Afferent arterioles

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Afferent arterioles
Scheme of renal tubule and its vascular supply. (Label "Afferent vessel" is visible in upper left.)
Distribution of bloodvessels in cortex of kidney.
Latin arteriola glomerularis afferens
From interlobular artery
Supplies glomerular capillaries
Gray's p.1221
TA A08.1.03.005
FMA 77042
Anatomical terminology

The afferent arterioles are a group of blood vessels that supply the nephrons in many excretory systems. They play an important role in the regulation of blood pressure as a part of the tubuloglomerular feedback mechanism.

The afferent arterioles branch from the renal artery, which supplies blood to the kidneys.

The afferent arterioles later diverge into the capillaries of the glomerulus.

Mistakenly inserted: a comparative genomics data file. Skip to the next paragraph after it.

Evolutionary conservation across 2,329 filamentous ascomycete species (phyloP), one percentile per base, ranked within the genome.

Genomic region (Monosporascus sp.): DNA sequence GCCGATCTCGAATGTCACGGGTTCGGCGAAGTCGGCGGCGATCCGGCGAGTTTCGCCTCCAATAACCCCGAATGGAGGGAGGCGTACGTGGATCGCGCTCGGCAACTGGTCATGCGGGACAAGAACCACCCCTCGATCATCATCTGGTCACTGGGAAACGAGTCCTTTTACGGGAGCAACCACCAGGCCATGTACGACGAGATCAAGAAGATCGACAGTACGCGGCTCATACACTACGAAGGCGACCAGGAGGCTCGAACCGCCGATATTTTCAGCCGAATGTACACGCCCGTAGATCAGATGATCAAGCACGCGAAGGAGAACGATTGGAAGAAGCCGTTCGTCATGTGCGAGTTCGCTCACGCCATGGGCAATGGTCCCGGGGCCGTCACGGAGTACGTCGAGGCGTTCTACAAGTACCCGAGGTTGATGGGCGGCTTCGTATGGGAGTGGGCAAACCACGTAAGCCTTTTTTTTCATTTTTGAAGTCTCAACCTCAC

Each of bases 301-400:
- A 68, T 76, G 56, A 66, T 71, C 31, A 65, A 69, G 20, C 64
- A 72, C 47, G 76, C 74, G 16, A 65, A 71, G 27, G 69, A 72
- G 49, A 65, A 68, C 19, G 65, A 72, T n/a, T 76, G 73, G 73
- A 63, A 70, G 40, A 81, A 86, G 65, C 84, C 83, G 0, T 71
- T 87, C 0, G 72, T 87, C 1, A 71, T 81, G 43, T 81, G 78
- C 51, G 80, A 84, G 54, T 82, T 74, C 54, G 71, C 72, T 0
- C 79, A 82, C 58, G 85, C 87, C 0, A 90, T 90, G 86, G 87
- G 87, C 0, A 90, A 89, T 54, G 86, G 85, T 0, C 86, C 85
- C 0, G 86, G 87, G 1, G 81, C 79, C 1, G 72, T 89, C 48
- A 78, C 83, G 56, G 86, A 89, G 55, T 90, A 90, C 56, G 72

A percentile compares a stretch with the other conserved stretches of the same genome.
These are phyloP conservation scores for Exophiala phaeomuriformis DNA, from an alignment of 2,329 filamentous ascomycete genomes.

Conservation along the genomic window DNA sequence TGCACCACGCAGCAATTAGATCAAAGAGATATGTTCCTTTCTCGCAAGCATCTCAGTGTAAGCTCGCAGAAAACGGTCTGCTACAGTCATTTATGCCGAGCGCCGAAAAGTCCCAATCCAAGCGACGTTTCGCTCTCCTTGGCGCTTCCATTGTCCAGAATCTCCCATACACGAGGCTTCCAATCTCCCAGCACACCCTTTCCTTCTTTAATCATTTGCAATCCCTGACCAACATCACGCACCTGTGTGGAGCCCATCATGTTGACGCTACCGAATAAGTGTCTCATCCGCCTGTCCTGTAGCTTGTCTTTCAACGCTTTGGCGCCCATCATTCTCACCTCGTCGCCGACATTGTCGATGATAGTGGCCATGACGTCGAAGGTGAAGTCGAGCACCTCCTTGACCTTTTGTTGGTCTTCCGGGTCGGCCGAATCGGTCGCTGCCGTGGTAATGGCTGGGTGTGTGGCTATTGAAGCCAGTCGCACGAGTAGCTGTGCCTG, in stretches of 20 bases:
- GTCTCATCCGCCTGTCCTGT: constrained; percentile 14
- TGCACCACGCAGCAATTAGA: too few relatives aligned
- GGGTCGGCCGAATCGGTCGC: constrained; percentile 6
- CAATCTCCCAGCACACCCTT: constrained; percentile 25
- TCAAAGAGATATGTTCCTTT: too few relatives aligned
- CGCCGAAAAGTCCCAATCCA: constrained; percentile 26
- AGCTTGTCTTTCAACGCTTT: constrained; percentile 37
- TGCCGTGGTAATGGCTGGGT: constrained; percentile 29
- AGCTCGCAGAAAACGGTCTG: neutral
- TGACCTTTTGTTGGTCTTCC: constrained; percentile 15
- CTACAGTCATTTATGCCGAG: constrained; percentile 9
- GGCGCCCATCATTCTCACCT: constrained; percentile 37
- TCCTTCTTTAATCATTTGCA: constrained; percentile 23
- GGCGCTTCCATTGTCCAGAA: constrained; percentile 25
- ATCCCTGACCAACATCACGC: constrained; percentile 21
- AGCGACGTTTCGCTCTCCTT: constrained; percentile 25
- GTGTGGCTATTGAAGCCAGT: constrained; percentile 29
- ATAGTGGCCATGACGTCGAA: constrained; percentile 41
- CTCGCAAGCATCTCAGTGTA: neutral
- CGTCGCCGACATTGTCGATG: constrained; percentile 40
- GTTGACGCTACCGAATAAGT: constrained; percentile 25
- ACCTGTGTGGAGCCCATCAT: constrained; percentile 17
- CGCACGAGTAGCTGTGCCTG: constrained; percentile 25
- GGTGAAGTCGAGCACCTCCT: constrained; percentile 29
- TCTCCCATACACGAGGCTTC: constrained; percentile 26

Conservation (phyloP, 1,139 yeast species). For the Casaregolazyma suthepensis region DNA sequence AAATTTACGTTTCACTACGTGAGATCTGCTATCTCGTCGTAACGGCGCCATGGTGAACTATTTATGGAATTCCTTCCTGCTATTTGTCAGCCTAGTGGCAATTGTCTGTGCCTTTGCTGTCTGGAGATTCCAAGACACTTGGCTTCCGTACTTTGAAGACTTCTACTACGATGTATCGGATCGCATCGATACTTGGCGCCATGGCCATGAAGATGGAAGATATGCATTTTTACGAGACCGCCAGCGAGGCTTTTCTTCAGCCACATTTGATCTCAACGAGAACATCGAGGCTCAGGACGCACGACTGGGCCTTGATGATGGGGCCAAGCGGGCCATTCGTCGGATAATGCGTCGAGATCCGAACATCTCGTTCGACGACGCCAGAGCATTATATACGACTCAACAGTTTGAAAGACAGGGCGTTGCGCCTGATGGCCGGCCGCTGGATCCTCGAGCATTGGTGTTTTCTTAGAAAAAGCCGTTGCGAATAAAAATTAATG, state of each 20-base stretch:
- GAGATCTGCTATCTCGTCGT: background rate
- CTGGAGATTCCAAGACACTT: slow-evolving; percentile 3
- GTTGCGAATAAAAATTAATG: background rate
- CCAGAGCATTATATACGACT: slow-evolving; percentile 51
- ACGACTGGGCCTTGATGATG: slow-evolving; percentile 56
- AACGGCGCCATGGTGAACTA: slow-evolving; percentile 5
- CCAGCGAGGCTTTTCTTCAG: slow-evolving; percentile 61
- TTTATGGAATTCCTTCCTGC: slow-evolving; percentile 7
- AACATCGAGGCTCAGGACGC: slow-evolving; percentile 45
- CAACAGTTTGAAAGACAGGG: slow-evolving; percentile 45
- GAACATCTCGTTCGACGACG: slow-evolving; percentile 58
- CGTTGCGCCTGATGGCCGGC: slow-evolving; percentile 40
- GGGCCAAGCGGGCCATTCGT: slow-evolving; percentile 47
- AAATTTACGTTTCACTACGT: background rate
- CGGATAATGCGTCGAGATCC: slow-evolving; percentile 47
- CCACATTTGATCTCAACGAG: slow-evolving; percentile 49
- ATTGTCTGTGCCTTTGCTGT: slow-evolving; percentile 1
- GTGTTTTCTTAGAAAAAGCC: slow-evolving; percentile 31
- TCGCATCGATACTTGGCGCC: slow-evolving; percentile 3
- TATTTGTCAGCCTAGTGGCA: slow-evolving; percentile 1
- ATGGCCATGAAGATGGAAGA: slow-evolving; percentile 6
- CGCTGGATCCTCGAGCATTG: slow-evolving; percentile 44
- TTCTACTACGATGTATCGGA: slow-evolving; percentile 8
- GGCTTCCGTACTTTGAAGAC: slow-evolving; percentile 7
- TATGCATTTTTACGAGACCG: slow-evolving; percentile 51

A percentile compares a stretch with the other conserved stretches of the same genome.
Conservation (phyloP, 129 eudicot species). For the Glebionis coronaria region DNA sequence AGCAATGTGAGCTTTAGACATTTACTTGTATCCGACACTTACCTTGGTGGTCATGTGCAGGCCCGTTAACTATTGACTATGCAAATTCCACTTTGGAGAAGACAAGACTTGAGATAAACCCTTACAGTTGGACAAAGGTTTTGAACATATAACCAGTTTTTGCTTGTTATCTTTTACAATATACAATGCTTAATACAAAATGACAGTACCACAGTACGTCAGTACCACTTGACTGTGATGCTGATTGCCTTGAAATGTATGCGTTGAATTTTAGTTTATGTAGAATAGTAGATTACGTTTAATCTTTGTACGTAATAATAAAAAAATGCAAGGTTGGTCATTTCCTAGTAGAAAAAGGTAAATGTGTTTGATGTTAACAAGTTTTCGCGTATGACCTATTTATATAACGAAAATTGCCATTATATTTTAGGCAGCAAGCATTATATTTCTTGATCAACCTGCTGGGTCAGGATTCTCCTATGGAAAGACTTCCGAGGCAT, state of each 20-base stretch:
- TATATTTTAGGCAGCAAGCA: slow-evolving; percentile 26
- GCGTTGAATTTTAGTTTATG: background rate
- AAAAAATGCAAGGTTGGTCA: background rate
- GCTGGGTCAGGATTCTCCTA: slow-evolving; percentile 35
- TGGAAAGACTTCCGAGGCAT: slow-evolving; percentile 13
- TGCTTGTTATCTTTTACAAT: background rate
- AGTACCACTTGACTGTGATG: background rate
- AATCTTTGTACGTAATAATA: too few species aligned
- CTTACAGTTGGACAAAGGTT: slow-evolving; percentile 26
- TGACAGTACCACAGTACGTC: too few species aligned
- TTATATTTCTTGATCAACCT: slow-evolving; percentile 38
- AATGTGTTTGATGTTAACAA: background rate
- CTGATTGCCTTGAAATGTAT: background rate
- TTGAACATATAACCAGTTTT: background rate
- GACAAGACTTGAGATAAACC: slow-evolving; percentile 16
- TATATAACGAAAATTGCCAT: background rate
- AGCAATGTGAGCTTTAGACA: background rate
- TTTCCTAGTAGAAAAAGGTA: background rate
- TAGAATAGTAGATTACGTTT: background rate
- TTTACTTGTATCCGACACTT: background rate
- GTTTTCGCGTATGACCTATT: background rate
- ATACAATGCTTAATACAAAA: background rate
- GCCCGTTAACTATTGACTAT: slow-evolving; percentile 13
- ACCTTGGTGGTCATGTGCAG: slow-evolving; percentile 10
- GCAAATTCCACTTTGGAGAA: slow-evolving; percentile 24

When renal blood flow is reduced (indicating hypotension) or there is a decrease in sodium and chloride ion concentration, the macula densa of the distal tubule releases prostaglandins, which cause the juxtaglomerular cells lining the afferent arterioles to release renin, activating the renin–angiotensin–aldosterone system, to increase blood pressure and increase reabsorption of sodium ions into the bloodstream via aldosterone.

The macula densa cell can also increase the local blood pressure of the afferent arterioles by increasing the synthesis of nitric oxide or decreasing the synthesis of adenosine or ATP.

If the afferent arterioles are constricted then the blood pressure in the capillaries of the kidneys will drop.

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